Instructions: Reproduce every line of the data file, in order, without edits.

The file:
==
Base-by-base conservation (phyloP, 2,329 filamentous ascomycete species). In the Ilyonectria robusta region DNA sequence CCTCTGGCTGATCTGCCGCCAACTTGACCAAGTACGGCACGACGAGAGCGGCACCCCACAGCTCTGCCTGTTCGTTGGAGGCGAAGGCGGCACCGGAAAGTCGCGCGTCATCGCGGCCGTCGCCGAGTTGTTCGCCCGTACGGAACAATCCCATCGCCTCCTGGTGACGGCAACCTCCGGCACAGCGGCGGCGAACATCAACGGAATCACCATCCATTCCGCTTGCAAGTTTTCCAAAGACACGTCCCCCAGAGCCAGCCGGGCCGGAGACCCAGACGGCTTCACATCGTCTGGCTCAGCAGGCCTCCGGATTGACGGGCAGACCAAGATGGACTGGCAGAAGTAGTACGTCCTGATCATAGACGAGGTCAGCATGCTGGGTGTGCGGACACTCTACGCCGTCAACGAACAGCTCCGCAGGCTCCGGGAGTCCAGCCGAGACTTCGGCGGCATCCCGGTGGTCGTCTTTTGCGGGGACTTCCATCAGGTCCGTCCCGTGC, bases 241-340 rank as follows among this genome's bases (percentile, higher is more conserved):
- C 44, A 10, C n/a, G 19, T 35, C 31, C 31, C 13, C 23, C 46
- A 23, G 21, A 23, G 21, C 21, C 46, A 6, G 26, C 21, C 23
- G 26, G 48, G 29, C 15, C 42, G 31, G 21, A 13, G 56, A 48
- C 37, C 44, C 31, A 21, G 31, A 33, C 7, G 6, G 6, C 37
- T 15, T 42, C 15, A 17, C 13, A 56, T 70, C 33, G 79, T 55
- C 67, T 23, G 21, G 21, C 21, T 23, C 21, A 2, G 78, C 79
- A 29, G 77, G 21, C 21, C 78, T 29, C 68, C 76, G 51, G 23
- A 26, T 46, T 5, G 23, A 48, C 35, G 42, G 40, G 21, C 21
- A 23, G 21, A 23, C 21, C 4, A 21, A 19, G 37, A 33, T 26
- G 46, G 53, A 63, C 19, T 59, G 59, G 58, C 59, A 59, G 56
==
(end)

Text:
Base-by-base conservation (phyloP, 2,329 filamentous ascomycete species). In the Ilyonectria robusta region DNA sequence CCTCTGGCTGATCTGCCGCCAACTTGACCAAGTACGGCACGACGAGAGCGGCACCCCACAGCTCTGCCTGTTCGTTGGAGGCGAAGGCGGCACCGGAAAGTCGCGCGTCATCGCGGCCGTCGCCGAGTTGTTCGCCCGTACGGAACAATCCCATCGCCTCCTGGTGACGGCAACCTCCGGCACAGCGGCGGCGAACATCAACGGAATCACCATCCATTCCGCTTGCAAGTTTTCCAAAGACACGTCCCCCAGAGCCAGCCGGGCCGGAGACCCAGACGGCTTCACATCGTCTGGCTCAGCAGGCCTCCGGATTGACGGGCAGACCAAGATGGACTGGCAGAAGTAGTACGTCCTGATCATAGACGAGGTCAGCATGCTGGGTGTGCGGACACTCTACGCCGTCAACGAACAGCTCCGCAGGCTCCGGGAGTCCAGCCGAGACTTCGGCGGCATCCCGGTGGTCGTCTTTTGCGGGGACTTCCATCAGGTCCGTCCCGTGC, bases 241-340 rank as follows among this genome's bases (percentile, higher is more conserved):
- C 44, A 10, C n/a, G 19, T 35, C 31, C 31, C 13, C 23, C 46
- A 23, G 21, A 23, G 21, C 21, C 46, A 6, G 26, C 21, C 23
- G 26, G 48, G 29, C 15, C 42, G 31, G 21, A 13, G 56, A 48
- C 37, C 44, C 31, A 21, G 31, A 33, C 7, G 6, G 6, C 37
- T 15, T 42, C 15, A 17, C 13, A 56, T 70, C 33, G 79, T 55
- C 67, T 23, G 21, G 21, C 21, T 23, C 21, A 2, G 78, C 79
- A 29, G 77, G 21, C 21, C 78, T 29, C 68, C 76, G 51, G 23
- A 26, T 46, T 5, G 23, A 48, C 35, G 42, G 40, G 21, C 21
- A 23, G 21, A 23, C 21, C 4, A 21, A 19, G 37, A 33, T 26
- G 46, G 53, A 63, C 19, T 59, G 59, G 58, C 59, A 59, G 56